by Rabbi Jason Bonder, #6PointsCA Faculty Member
Many scholars agree that in Biblical times, it would not have made sense to ask someone if they practiced a religion.
But why not? Didn’t religion, and specifically our Jewish religion, originate in Biblical times? Well, yes and no.
Yes, the ancient Israelites worshipped a god who we now acknowledge as the One. But no, our ancient ancestors would not have seen this worship as “practicing a religion.” They would have simply considered the worship of the Holy One to be part of their daily life. Being Jewish was part of their existence just as much as shepherding, farming, and building. There was not separate entity or activity known as “religion.”
Times have certainly changed since then. Today, we often see our religion as something separate from everyday life. Out there in the world we work, we socialize, we shop, we take our kids to school and we take them to extracurricular activities. Our children are all too often faced with very difficult choices because of their religion and religious studies. Soccer practice or Religious School? The Friday night football game or Shabbat services? In our modern world, the question “What religion do you practice?” is a perfectly understandable question because it is separate from, and often at odds with, everyday life.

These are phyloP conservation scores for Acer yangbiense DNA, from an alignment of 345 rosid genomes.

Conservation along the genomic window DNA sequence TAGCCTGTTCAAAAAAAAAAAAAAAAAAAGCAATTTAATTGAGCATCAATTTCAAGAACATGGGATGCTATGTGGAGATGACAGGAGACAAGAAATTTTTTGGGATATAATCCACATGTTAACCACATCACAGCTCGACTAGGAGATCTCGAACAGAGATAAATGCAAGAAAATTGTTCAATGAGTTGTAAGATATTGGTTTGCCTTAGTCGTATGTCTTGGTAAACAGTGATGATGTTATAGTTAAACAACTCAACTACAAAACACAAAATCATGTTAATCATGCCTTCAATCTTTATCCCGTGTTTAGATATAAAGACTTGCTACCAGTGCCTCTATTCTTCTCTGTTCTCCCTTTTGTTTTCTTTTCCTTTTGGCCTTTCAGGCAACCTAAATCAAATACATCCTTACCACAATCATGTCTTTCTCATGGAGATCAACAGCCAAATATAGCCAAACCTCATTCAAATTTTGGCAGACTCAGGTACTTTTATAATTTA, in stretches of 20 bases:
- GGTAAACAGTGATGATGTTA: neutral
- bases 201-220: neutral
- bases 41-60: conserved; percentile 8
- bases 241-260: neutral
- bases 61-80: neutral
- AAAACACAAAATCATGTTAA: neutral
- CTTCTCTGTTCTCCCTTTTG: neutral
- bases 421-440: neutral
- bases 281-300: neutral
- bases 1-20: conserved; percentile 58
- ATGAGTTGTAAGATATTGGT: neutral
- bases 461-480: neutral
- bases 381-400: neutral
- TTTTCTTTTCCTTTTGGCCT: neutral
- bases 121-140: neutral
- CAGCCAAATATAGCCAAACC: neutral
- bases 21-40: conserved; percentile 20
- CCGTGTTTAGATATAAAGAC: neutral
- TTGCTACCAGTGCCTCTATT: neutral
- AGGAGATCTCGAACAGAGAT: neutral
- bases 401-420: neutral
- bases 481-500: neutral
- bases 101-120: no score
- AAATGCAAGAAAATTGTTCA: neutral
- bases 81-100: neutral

As I served on faculty last week at 6 Points Sports Academy, I watched that barrier between regular life and religion disappear. I watched children integrate Jewish values and identity into their sports games and I watched them express gratitude for their athleticism during prayer.
I was involved in a discussion about splitting defenders in Soccer when one of our athletes mentioned that she could relate this to the story of King Solomon threatening to split a baby in two. I watched an abundantly talented athlete take a beginner under his wing and he cited kehilah -community – as his motivation for doing this mitzvah.
As a Religious School director I am constantly talking with parents about the struggles of juggling religious education and extracurricular activities. I always try and stress to our parents that Judaism should not be at odds with our lives. Judaism is meant to enhance our lives. The campers and staff at 6 Points have mastered this concept and they put it into practice each and every day. As a Jewish athlete myself, I was truly inspired by the 6 Points campers and staff. I hope that each of us can learn from this wonderful camp and remember that Judaism can enhance all of our endeavors. It need not take away from them.
Thanks to Alan and Rachel and the entire 6 Points coaches and staff for a terrific week. Most of all, thank you parents, for sending your kids to camp so that they could be my teachers, and hopefully they learned a thing or two from me as well!
Hazak Hazak V’Nithazek – May we go from strength to strength!